Operating System 4


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Operating System 4

  1. 1. Chapter 4: Threads
  2. 2. What’s in a process? <ul><li>A process consists of (at least): </li></ul><ul><ul><li>an address space </li></ul></ul><ul><ul><li>the code for the running program </li></ul></ul><ul><ul><li>the data for the running program </li></ul></ul><ul><ul><li>an execution stack and stack pointer (SP) </li></ul></ul><ul><ul><ul><li>traces state of procedure calls made </li></ul></ul></ul><ul><ul><li>the program counter (PC), indicating the next instruction </li></ul></ul><ul><ul><li>a set of general-purpose processor registers and their values </li></ul></ul><ul><ul><li>a set of OS resources </li></ul></ul><ul><ul><ul><li>open files, network connections, sound channels, … </li></ul></ul></ul>
  3. 3. Concurrency <ul><li>Imagine a web server, which might like to handle multiple requests concurrently </li></ul><ul><ul><li>While waiting for the credit card server to approve a purchase for one client, it could be retrieving the data requested by another client from disk, and assembling the response for a third client from cached information </li></ul></ul><ul><li>Imagine a web client (browser), which might like to initiate multiple requests concurrently </li></ul><ul><ul><li>The IT home page has 10 “src= …” html commands, each of which is going to involve a lot of sitting around! Wouldn’t it be nice to be able to launch these requests concurrently? </li></ul></ul><ul><li>Imagine a parallel program running on a multiprocessor, which might like to employ “physical concurrency” </li></ul><ul><ul><li>For example, multiplying a large matrix – split the output matrix into k regions and compute the entries in each region concurrently using k processors </li></ul></ul>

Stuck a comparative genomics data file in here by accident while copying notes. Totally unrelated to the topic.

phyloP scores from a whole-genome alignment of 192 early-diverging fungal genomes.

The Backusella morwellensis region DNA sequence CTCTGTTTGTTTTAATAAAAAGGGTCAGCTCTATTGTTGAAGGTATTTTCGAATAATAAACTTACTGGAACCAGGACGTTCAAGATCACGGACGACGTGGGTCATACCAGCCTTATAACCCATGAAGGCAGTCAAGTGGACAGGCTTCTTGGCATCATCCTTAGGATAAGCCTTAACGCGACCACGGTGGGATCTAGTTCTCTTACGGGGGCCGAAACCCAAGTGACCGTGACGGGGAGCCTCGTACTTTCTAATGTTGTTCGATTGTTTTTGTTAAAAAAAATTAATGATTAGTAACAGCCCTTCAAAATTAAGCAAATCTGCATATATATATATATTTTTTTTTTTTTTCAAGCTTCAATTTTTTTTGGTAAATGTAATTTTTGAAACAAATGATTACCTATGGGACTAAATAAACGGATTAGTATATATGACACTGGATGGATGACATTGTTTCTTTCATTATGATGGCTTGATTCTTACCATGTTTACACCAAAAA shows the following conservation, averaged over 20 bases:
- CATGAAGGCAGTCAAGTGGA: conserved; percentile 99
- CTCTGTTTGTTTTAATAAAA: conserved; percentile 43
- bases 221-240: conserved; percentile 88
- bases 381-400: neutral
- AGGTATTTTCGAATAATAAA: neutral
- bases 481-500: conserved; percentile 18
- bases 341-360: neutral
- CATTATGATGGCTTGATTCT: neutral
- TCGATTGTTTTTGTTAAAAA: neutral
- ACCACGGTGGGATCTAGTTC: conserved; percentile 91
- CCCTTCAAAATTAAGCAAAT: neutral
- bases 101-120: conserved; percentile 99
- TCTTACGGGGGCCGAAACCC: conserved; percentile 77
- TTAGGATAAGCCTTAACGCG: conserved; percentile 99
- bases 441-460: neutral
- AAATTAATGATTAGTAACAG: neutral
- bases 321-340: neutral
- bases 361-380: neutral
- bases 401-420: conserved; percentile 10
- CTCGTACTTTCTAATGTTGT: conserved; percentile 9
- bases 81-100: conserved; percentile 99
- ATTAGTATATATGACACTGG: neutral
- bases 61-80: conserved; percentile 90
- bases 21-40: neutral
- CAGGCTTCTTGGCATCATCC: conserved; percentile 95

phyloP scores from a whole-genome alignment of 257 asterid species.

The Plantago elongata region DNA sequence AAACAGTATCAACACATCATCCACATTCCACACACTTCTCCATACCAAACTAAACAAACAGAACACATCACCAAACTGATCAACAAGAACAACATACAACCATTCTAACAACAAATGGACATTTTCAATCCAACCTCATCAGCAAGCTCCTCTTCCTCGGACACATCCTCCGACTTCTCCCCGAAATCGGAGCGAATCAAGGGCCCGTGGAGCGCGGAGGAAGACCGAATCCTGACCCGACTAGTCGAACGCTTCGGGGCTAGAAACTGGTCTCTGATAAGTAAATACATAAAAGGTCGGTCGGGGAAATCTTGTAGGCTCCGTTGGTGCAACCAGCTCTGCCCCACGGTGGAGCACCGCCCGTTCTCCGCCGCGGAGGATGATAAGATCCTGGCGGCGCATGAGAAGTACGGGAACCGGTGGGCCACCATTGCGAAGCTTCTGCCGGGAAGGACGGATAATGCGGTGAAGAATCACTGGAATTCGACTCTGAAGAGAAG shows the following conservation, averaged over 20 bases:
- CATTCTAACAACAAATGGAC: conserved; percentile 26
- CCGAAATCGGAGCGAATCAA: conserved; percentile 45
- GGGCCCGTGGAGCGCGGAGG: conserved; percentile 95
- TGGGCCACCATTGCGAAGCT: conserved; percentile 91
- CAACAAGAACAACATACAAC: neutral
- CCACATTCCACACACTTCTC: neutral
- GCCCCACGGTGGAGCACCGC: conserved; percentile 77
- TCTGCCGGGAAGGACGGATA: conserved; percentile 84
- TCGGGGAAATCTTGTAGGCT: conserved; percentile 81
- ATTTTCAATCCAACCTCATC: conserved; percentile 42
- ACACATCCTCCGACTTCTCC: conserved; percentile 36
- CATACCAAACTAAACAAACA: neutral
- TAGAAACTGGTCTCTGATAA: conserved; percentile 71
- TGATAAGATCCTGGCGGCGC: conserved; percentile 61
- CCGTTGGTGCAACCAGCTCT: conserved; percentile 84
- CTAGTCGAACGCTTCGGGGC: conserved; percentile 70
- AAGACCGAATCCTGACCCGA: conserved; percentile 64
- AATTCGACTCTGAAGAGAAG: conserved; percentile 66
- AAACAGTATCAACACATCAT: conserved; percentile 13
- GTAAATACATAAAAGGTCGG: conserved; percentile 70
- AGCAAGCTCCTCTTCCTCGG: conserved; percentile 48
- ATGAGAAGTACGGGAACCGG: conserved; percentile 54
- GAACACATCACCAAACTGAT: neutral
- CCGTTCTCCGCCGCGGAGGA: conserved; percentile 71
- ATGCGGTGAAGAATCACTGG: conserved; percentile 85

4. 4. What’s needed? <ul><li>In each of these examples of concurrency (web server, web client, parallel program): </li></ul><ul><ul><li>Everybody wants to run the same code </li></ul></ul><ul><ul><li>Everybody wants to access the same data </li></ul></ul><ul><ul><li>Everybody has the same privileges (most of the time) </li></ul></ul><ul><ul><li>Everybody uses the same resources (open files, network connections, etc.) </li></ul></ul><ul><li>But you’d like to have multiple hardware execution states: </li></ul><ul><ul><li>an execution stack and stack pointer (SP) </li></ul></ul><ul><ul><ul><li>traces state of procedure calls made </li></ul></ul></ul><ul><ul><li>the program counter (PC), indicating the next instruction </li></ul></ul><ul><ul><li>a set of general-purpose processor registers and their values </li></ul></ul>
  5. 5. How could we achieve this? <ul><li>Given the process abstraction as we know it: </li></ul><ul><ul><li>fork several processes </li></ul></ul><ul><ul><li>cause each to map to the same physical memory to share data </li></ul></ul><ul><li>This is really inefficient!! </li></ul><ul><ul><li>space: PCB, page tables, etc. </li></ul></ul><ul><ul><li>time: creating OS structures, fork and copy address space, etc. </li></ul></ul><ul><li>So any support that the OS can give for doing multi-threaded programming is a win </li></ul>
  6. 6. Can we do better? <ul><li>Key idea: </li></ul><ul><ul><li>separate the concept of a process (address space, etc.) </li></ul></ul><ul><ul><li>… from that of a minimal “ thread of control ” (execution state: PC, etc.) </li></ul></ul><ul><li>This execution state is usually called a thread , or sometimes, a lightweight process </li></ul>